Slips, trips and falls are a leading cause of injury for workers in nursing homes, and OSHA has created a special emphasis program to reduce all types of injuries in residential care facilities.
Working in a nursing home or residential care facility can be hazardous, according to OSHA, which estimates that nursing home employees miss work at a rate that is 2.3 times higher than all other private industry businesses combined. These lost-time days largely are related to accidental slips, trips and falls.
OSHA has made these facilities the target of a national emphasis program (NEP), which means the agency now will be inspecting such businesses, specifically, for safety violations over the next 3 years. It also will be keeping tabs on all types of businesses for slips, trips and falls, because data shows such accidents cause 15 percent of all accidental deaths in North America – second only to car accidents.
"[Nursing home and residential care workers] have dedicated their lives to caring for our loved ones when they are not well. It is not acceptable that they continue to get hurt at such high rates," says Dr. David Michaels, assistant secretary of labor for OSHA.
"Since dirty and wet walking surfaces are often cited as causes of preventable accidents, safety-minded businesses often include commercial 'floor mat systems' to help prevent slips and falls," says Adam Soreff, director of marketing for UniFirst, a company that provides commercial floor mat and uniform services to companies throughout the U.S. and Canada.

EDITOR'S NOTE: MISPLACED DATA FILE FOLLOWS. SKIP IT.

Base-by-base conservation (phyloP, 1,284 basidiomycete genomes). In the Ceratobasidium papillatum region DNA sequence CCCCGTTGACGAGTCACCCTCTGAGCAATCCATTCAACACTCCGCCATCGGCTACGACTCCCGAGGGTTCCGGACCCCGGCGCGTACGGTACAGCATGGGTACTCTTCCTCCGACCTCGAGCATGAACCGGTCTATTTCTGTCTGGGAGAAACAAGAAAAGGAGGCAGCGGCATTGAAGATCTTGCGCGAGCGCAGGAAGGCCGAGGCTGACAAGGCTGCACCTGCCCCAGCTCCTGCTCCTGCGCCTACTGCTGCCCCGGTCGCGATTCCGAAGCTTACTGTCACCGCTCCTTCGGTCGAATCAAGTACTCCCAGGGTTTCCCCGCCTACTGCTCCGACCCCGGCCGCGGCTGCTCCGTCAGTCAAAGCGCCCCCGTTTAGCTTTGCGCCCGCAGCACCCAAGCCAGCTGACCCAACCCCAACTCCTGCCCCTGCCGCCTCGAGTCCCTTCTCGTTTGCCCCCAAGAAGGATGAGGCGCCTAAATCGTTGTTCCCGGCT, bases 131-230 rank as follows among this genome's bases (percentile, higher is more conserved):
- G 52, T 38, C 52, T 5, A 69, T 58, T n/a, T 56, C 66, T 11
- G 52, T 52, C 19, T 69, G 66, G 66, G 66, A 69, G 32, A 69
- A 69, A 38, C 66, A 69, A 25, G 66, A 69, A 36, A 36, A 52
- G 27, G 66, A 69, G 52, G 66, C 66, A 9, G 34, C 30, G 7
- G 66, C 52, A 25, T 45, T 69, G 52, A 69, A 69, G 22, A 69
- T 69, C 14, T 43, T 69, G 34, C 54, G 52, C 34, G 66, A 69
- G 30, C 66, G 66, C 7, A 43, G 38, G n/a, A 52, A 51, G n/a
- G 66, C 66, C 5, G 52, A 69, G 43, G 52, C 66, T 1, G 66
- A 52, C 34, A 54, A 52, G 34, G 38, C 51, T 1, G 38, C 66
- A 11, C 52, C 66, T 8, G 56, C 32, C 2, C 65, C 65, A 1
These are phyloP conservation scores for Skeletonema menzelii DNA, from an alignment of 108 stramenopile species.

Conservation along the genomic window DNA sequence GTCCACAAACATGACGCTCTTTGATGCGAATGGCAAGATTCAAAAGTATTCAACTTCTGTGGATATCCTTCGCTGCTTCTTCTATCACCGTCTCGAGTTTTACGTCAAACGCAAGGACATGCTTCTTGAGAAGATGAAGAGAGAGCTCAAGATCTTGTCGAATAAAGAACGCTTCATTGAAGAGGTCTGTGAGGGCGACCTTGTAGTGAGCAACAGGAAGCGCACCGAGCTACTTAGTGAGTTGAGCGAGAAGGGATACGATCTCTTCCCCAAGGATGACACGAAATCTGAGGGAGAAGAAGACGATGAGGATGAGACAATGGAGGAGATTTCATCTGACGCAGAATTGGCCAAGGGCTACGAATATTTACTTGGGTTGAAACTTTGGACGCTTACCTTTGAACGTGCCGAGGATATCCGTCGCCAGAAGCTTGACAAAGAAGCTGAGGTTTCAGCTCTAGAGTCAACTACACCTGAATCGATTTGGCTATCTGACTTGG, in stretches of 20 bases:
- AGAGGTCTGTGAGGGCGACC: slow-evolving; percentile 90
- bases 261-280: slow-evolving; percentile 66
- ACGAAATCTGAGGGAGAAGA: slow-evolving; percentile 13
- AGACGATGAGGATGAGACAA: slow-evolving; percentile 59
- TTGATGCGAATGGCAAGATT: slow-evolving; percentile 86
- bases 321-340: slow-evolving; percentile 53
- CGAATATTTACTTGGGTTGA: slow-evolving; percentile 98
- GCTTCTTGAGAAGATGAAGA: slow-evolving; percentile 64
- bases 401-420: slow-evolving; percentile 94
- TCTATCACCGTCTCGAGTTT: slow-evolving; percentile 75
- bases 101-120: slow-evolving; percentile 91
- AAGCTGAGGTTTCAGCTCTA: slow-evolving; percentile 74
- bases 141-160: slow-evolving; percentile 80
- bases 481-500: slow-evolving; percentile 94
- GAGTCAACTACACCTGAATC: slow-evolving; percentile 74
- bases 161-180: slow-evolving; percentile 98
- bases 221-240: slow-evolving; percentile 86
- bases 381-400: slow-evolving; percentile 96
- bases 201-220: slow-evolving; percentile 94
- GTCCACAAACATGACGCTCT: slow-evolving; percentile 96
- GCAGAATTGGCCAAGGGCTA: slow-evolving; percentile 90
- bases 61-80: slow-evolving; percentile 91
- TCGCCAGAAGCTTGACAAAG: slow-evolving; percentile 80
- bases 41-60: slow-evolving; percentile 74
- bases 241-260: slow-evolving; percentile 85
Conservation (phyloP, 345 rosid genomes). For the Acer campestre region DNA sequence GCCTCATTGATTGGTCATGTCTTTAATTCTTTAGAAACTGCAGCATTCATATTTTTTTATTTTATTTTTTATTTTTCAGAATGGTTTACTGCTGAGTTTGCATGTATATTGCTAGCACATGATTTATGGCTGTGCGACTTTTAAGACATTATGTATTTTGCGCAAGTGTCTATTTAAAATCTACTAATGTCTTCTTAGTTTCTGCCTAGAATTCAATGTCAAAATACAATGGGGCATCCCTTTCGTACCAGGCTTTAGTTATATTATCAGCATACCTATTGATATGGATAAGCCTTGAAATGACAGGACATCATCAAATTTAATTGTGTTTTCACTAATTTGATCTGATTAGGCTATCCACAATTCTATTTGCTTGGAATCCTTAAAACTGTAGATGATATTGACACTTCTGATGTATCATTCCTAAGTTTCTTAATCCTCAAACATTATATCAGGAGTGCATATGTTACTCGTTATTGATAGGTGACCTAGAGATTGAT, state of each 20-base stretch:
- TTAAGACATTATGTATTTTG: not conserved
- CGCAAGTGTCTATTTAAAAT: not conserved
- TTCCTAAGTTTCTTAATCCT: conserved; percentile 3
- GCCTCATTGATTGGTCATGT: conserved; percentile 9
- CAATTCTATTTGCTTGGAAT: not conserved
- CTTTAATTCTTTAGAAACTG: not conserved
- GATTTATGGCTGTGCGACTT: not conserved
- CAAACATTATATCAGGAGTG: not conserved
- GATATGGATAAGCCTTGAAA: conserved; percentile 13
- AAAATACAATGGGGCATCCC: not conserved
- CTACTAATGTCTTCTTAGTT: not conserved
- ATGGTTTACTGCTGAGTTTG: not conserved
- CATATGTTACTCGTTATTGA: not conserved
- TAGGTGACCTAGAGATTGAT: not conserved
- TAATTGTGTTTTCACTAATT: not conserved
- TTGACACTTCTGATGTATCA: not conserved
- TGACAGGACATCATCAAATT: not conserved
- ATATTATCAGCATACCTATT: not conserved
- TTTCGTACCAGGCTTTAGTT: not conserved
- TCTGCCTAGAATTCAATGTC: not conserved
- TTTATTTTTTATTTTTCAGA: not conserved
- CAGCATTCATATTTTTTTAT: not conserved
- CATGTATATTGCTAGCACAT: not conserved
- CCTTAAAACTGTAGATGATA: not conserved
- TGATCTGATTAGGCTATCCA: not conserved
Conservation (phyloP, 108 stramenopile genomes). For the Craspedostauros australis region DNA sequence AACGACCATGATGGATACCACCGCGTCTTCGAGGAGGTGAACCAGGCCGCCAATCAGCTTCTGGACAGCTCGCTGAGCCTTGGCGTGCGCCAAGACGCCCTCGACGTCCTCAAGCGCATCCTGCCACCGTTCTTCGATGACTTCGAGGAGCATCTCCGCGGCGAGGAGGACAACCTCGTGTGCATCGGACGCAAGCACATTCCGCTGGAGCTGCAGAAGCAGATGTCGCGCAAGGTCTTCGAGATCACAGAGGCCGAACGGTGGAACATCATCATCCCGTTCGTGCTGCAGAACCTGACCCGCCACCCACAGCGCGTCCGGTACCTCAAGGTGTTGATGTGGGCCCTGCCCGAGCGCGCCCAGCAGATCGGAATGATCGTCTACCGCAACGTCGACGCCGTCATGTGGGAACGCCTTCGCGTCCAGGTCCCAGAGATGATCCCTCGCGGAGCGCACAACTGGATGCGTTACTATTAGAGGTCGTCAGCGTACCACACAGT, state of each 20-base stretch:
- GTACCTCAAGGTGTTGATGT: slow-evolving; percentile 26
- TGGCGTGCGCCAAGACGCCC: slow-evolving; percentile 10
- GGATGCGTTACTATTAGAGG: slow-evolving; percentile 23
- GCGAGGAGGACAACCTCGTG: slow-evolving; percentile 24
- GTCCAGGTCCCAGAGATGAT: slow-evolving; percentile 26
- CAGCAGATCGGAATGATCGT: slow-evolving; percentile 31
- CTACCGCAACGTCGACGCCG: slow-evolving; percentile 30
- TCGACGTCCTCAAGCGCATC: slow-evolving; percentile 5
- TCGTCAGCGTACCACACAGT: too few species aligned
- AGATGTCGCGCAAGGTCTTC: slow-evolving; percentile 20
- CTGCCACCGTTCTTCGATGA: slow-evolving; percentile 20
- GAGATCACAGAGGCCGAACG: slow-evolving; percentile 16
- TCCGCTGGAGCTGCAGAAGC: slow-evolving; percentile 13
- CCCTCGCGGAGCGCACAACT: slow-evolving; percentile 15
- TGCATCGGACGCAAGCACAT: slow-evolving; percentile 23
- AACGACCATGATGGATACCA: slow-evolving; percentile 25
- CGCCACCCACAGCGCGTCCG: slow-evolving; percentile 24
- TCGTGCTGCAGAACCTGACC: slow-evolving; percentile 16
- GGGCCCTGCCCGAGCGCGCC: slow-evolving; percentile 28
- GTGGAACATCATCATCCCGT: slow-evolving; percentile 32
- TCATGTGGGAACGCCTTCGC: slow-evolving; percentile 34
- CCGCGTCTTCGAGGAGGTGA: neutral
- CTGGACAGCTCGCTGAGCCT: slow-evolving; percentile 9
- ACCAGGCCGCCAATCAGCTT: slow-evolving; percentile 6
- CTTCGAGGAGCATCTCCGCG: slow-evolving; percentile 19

The most effective floor mat systems, Soreff says, consist of placing scraper mats with raised rubber cleats outside entranceways to remove heavy dirt and moisture first, and then placing carpet-topped walk-off mats inside entrances to trap any residual dirt and moisture. In addition, placing walk-off mats in all heavy traffic areas inside helps contain soiling and moisture even further.
Special safety floor mats should also be included as part of floorcare systems. For instance, "wet area" mats that funnel spilled liquids beneath their surfaces are recommended near areas such as sinks and drinking fountains; and anti-fatigue mats, which can reduce muscle and joint fatigue, are helpful wherever employees stand for long periods of time.
"When it comes to selecting mats for safety, it's imperative that businesses look for industrial-grade mats specifically constructed to lie flat and stay put,” Soreff adds. “For this reason, we recommend mats certified as 'high traction' by the National Floor Safety Institute (NFSI)."